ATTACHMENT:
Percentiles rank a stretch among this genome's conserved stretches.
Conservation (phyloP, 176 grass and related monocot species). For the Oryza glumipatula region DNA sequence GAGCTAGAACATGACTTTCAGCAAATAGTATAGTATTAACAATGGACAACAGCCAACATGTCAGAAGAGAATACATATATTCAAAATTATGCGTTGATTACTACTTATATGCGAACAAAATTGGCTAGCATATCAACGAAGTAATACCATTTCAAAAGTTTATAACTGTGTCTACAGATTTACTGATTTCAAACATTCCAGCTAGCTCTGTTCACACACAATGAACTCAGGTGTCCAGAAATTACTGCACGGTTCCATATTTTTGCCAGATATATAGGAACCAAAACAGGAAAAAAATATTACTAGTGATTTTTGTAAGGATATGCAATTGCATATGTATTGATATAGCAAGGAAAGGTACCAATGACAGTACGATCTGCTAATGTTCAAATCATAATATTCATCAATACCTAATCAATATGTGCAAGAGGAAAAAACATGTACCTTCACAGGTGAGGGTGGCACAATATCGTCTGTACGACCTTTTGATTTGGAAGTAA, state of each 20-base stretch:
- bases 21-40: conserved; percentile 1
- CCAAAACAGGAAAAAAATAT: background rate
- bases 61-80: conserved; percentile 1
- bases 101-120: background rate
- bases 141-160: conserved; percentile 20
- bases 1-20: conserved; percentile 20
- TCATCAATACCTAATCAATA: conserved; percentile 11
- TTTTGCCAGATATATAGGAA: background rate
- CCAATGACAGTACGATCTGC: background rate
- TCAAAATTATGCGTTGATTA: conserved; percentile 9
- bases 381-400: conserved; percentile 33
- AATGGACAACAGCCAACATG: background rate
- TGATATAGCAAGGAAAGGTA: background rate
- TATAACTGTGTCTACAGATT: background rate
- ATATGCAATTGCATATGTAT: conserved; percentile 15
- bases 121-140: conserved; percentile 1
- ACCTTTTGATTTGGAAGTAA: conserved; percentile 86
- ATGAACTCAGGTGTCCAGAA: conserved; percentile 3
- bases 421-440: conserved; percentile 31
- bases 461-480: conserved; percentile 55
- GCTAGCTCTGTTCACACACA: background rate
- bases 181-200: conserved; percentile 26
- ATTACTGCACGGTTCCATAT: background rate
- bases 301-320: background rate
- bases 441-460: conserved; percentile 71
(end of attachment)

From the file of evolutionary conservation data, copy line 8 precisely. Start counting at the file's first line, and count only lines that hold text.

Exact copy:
- bases 1-20: conserved; percentile 20